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Hey Sam,

Many thanks, that worked nicely.  I am more annoyed with myself - that wasn't even a DDS error (for which I could forgive myself), but a C++ one (for which I can't!)

Thanks again for all your help.  You have been great.

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I have a similar issue. I changed my code to Modern C++, and when I send something, the Listener receives the message from on_subscription matched "subscription matched" and then from on_liveliness_changed "liveliness changed". Once all 10 - 15 messages, I receive a message.

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Hi Greenbolt,

I'm afraid I don't fully understand your issue.

The on_subscription_matched callback will be called whenever the associated DataReader discovers a matching DataWriter. This matching will only occur if they both have the same Topic and compatible QoS policies.

The on_liveliness_changed callback will be called whenever the liveliness of one of the associated DataReader's matched DataWriters changes. Liveliness is configurable via QoS. Of the various possible changes in liveliness, one is that a new matching entity has been discovered - this would explain why this callback is called at the same time as on_subscription_matched.

You can read about all of the stauses available for DataReaders in our User's Manual (their is also a similar section of the manual for DataWriter's statuses).

Please could you explain what you mean by "Once all 10 - 15 messages, I receive a message"?

Regards,
Sam

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Hi Sam,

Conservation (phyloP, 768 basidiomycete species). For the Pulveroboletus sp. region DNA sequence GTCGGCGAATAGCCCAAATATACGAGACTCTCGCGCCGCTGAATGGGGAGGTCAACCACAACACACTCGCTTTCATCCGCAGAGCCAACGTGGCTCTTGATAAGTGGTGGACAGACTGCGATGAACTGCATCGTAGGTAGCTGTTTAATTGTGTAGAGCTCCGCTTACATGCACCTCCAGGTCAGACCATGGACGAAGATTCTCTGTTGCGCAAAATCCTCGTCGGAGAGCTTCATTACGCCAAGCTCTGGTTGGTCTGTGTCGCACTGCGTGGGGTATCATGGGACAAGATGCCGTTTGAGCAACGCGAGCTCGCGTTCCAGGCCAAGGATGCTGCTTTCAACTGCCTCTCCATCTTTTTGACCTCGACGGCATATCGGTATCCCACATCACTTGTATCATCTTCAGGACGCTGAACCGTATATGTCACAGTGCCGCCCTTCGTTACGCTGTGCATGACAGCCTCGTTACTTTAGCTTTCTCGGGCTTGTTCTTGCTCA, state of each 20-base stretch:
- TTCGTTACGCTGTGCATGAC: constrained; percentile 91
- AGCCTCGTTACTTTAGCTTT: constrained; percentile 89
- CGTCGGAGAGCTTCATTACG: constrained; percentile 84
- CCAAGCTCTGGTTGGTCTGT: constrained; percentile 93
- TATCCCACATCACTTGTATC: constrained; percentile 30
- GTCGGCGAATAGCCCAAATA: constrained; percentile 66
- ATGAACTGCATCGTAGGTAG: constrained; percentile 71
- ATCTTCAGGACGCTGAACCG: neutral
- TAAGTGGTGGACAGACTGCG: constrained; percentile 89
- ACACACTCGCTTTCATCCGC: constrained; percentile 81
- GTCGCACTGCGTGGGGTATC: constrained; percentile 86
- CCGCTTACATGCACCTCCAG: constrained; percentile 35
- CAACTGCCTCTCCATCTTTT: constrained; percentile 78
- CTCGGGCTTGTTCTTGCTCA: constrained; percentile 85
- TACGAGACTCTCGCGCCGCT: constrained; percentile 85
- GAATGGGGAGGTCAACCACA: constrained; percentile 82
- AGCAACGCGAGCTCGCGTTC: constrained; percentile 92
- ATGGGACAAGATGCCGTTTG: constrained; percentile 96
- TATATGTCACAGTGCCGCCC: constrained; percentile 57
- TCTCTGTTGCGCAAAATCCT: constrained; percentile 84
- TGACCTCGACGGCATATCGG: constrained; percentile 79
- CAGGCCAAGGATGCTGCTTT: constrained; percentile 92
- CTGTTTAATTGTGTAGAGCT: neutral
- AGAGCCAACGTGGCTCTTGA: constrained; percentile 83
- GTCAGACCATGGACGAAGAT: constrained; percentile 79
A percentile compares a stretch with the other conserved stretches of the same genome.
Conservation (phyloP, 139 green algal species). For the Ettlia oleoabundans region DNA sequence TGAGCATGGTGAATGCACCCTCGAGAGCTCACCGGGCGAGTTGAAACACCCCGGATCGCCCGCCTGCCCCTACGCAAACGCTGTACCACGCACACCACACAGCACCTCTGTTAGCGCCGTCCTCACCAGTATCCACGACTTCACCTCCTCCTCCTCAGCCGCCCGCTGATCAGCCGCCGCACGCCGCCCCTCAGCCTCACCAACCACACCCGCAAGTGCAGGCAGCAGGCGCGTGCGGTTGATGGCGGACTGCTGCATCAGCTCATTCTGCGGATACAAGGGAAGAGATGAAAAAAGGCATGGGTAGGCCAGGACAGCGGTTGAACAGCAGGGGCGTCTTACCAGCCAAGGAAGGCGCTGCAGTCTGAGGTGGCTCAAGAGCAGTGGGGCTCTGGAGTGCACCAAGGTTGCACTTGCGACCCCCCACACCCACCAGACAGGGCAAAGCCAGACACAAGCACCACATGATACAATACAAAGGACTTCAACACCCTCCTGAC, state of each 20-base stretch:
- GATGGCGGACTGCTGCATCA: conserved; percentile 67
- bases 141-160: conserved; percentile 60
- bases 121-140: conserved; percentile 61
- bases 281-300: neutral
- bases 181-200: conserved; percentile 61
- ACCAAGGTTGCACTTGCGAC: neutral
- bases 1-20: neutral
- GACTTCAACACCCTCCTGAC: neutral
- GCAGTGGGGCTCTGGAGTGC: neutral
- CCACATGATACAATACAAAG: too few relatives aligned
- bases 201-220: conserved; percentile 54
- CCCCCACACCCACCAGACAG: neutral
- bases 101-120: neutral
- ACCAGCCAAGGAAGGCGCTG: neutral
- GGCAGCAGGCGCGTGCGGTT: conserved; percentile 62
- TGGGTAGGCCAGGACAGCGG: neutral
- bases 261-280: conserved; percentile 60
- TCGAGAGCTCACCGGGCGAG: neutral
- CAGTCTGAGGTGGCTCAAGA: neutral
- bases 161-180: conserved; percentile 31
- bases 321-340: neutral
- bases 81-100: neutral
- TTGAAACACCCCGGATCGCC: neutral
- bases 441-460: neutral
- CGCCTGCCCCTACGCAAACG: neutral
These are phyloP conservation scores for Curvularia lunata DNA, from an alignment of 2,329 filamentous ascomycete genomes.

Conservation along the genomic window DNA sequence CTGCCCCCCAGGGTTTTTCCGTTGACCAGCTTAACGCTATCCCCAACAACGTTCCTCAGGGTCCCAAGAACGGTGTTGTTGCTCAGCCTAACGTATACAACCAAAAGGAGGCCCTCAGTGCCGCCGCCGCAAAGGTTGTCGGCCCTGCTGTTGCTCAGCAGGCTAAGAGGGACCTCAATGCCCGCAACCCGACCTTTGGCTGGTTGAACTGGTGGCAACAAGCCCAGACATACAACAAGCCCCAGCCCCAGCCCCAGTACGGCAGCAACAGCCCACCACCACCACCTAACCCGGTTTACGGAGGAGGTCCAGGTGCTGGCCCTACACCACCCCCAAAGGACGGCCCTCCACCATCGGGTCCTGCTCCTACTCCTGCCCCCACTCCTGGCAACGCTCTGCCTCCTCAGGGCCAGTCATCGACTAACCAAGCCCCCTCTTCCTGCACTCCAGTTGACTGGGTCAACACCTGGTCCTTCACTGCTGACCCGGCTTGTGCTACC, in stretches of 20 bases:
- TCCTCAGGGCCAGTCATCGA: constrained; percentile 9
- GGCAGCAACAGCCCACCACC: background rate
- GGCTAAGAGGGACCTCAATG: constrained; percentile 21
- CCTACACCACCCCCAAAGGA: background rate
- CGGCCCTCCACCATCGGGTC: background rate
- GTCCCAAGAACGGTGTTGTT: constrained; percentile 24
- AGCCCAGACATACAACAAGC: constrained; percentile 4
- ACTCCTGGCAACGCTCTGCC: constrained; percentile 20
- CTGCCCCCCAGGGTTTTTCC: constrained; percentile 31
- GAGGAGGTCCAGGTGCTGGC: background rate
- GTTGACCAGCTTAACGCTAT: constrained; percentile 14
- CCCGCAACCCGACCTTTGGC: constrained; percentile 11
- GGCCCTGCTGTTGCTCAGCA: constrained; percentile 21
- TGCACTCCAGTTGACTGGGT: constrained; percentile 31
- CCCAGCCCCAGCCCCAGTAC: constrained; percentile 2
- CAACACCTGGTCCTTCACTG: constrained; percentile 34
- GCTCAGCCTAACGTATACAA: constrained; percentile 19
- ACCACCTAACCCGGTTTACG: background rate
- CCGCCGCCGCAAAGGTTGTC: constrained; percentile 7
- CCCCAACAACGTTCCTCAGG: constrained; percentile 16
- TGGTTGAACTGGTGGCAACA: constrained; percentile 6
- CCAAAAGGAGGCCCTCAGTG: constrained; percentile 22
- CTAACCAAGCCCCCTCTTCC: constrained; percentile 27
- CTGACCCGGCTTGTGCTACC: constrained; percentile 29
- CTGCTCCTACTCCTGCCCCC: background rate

What I probably really meant that on_data_available is not always called. I am workign on project involving some User Interface and some mediation service utilizing DDS. When I press a button in the UI, a message is put together (based on an IDL) and then sent via DDS to the mediation service. However, not every time I press the button the message arrives at the mediation service. I oriented myself on the connext_dds/c++11/hello_idl example.

 

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Greenbolt,

I have written a full reply in the thread you opened regarding this problem (Need to send data more than once for data to be sent), but in short, I think you should look into Durability QoS (see my message on your thread for more info).

Sholto,

I am glad you have it working now but you should be aware of a potential race condition that could now occur in your system (apologies for not pointing this out sooner). Currently, when the on_publication_matched callback on the Publisher is fired, we consider the system ready (with all entities ready to go etc.). However, in reality, Discovery is a bidirectional process, and it could happen that the Subscriber has not yet finished its own matching process with the Publisher (and therefore is not ready to begin receiving data).

This is the downfall of the solution I have provided you with.
If you were not using Request/Reply, I would suggest you to use Durability QoS to mitigate this (and that way the "late joining" DataReader would still receive missed samples). Unfortunately, the nature of the R/R communication pattern doesn't lend itself that well to this (though this is use-case dependent).

The simplest way to mitigate this race condition is to establish another Topic (with Transient Local Durability) which is written by the Replier-side application. This Topic would simply notify the Requester-side application that Discovery on this end has completed (heavy, but deterministic).

If you have more queries let me know,
Sam

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Hey Sam,

Funny you should say that, because I did find a problem when I enacted the  on_publication_matched callback.  It worked fine when I did it on the Registry app (which receives initial communication from the device app), but when I transferred it to the device, the first message from the device failed.  It would only work on the second or third transmission.

Pity the DataReader does not have a similar event to on_publication_matched.

I am not at work now, but will look into your suggestion about a single-use topic.

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Hi Sholto,

In the DataReader you can use on_subscription_matched.

Alex

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Thanks Alex.  I tried this out and it didn't actually help - my fault, mea culpa.  I hadn't thought it out, but it's good to know it's there.